Schematic illustrating fluorescence polarization
Capillary electrophoresis (CE) combined with molecular recognition is suitable for bioanalytical applications involving a wide variety of biomolecules. Previous studies of binding interactions using CE involve multiple-step titration experiments and are time consuming. We are developing new approaches based on laser induced fluorescence polarization (LIFP) detection for CE separation, which allows for on-line monitoring of affinity complex formation.
A lab-built CE-LIPF system
Most fluorescence measurements for CE detection have been based on the fluorescence intensity. An important fluorescence characteristic, fluorescence polarization, has not been extensively explored for CE detection. Fluorescence polarization is a measure of the time-averaged rotational motion of fluorescent molecules. A fluorescent molecule, when excited by a polarized light, will emit fluorescence with its polarization primarily determined by the rotational motion of the molecule. Since the molecular rotation is inversely proportional to the molecular volume, the polarization is in turn related to the molecular size. A small molecule rotates fast in solution and exhibits low value of polarization whereas a large molecule exhibits a higher polarization because of its slower motion under the same conditions. Thus, changes in fluorescence polarization can reflect the association or dissociation between molecules of interest. This is a very useful feature for affinity CE studies where affinity complexes are formed prior to or during CE separation. We have developed a CE-LIFP system and demonstrated its applications in studies of common binding systems representing peptide-protein, protein-protein, and DNA-protein interactions.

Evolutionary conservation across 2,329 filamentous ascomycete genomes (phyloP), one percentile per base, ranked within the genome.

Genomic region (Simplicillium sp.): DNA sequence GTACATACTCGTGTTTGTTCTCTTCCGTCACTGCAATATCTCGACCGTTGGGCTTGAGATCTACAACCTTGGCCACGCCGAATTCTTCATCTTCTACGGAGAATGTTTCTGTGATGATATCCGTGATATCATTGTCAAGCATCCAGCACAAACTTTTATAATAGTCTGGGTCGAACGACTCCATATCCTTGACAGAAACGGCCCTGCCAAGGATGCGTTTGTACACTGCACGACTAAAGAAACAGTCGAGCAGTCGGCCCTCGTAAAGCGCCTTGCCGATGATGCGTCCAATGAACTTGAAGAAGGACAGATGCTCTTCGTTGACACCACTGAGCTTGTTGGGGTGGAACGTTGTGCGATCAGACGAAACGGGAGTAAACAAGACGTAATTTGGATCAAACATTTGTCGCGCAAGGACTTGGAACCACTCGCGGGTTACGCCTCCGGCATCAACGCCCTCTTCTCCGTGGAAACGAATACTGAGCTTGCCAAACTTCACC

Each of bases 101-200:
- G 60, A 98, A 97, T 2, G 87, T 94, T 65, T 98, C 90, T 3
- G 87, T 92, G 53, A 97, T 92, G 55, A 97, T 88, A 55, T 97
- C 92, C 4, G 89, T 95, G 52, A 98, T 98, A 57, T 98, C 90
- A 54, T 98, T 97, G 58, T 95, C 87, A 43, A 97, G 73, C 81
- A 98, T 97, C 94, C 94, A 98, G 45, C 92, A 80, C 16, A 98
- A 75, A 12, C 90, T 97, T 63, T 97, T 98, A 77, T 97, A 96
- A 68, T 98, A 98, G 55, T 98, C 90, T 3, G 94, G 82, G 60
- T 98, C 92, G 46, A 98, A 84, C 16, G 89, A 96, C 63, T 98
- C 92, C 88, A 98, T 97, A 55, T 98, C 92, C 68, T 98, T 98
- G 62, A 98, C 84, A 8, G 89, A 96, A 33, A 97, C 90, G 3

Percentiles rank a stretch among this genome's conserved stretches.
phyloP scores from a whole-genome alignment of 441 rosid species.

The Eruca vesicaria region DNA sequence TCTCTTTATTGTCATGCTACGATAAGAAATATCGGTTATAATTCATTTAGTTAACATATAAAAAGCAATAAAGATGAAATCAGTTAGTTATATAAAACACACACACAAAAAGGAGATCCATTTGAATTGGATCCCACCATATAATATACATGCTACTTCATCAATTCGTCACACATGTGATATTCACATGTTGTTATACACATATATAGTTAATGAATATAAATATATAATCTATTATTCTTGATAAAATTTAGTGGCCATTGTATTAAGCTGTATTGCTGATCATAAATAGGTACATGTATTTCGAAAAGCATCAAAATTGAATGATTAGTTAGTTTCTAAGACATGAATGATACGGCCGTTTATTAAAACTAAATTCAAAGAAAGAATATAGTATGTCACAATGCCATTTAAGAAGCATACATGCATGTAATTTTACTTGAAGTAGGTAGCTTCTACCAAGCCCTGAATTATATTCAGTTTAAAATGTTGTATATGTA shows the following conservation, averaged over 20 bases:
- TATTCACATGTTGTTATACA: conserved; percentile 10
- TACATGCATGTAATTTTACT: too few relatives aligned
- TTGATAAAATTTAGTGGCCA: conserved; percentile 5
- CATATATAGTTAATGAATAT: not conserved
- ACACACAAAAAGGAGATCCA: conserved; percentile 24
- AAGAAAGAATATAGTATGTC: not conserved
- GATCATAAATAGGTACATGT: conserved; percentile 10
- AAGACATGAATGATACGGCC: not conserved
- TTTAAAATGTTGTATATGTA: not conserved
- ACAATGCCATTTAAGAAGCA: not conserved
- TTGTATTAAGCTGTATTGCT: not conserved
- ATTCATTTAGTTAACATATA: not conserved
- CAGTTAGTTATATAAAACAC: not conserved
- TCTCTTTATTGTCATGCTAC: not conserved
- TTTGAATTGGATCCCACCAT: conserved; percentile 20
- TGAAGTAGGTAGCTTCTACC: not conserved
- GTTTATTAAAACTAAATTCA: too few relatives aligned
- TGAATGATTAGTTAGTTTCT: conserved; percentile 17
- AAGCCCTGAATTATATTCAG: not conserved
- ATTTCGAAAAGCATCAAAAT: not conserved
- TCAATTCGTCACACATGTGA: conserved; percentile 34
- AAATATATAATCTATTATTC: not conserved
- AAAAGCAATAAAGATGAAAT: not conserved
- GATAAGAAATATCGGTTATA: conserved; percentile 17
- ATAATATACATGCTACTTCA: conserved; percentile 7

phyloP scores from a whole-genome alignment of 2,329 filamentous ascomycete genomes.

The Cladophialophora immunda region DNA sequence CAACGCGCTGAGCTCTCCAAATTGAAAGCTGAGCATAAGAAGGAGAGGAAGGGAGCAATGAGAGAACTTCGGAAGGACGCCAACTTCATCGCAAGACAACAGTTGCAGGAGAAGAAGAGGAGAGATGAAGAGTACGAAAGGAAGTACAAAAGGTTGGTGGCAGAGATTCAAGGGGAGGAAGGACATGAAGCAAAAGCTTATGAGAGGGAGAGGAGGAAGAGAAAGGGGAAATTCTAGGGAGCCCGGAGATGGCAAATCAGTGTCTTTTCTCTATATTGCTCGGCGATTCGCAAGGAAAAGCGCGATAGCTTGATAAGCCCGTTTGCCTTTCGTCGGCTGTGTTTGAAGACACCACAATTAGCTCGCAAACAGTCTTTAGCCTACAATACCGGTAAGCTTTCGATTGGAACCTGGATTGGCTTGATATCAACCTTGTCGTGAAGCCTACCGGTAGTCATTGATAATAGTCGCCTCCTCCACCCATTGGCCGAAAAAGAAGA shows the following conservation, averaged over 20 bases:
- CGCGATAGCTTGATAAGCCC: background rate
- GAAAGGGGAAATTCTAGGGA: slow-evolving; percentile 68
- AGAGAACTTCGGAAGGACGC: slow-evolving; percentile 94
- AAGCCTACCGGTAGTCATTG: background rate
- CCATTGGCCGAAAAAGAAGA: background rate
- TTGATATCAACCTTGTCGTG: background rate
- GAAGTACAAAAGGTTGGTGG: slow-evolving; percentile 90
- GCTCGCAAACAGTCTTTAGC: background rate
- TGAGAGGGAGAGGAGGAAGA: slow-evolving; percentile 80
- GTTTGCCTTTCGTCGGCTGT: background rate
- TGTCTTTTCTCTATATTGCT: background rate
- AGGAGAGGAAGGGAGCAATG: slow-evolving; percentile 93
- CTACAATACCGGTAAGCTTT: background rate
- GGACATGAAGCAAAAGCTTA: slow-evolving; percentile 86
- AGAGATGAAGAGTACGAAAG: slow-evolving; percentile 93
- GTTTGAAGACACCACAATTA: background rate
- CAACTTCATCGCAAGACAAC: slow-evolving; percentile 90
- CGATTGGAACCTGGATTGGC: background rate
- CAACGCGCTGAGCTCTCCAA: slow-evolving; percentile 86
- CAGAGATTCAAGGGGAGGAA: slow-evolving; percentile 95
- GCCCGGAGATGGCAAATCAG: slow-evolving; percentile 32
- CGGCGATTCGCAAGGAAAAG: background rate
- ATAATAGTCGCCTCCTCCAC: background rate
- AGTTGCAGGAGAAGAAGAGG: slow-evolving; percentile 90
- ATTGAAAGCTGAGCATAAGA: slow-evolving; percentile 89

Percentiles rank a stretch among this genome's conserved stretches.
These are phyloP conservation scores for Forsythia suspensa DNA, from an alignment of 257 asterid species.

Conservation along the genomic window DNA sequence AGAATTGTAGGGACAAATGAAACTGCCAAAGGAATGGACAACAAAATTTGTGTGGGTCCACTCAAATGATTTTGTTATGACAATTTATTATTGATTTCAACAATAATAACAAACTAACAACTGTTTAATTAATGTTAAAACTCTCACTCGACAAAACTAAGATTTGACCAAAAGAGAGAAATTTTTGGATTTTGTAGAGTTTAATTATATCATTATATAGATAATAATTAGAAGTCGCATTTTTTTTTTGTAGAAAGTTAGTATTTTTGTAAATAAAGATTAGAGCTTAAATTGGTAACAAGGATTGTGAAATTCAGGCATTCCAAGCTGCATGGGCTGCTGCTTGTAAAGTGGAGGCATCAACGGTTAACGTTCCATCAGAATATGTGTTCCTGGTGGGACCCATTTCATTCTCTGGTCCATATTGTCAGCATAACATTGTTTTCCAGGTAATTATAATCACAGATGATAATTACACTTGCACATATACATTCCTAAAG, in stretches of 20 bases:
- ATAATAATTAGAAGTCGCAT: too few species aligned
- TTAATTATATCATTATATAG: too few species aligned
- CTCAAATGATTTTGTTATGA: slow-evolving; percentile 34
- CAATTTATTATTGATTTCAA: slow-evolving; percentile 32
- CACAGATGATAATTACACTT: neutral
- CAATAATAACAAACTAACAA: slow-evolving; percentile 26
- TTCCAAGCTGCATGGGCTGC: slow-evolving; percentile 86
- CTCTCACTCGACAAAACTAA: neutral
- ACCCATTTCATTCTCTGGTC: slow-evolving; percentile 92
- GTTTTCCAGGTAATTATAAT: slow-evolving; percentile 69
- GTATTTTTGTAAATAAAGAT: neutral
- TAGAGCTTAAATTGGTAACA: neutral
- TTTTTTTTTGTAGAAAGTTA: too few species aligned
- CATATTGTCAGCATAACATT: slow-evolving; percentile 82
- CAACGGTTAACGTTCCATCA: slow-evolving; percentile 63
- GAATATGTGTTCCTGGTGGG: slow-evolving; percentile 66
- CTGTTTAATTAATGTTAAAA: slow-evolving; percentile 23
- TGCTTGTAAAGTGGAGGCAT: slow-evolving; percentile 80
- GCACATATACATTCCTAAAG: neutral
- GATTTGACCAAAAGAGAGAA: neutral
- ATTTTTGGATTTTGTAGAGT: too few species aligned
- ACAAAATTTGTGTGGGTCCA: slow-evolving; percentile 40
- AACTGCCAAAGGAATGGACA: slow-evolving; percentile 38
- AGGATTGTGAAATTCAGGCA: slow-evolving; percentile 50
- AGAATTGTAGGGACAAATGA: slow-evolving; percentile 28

Schematic diagram showing CE-LIPF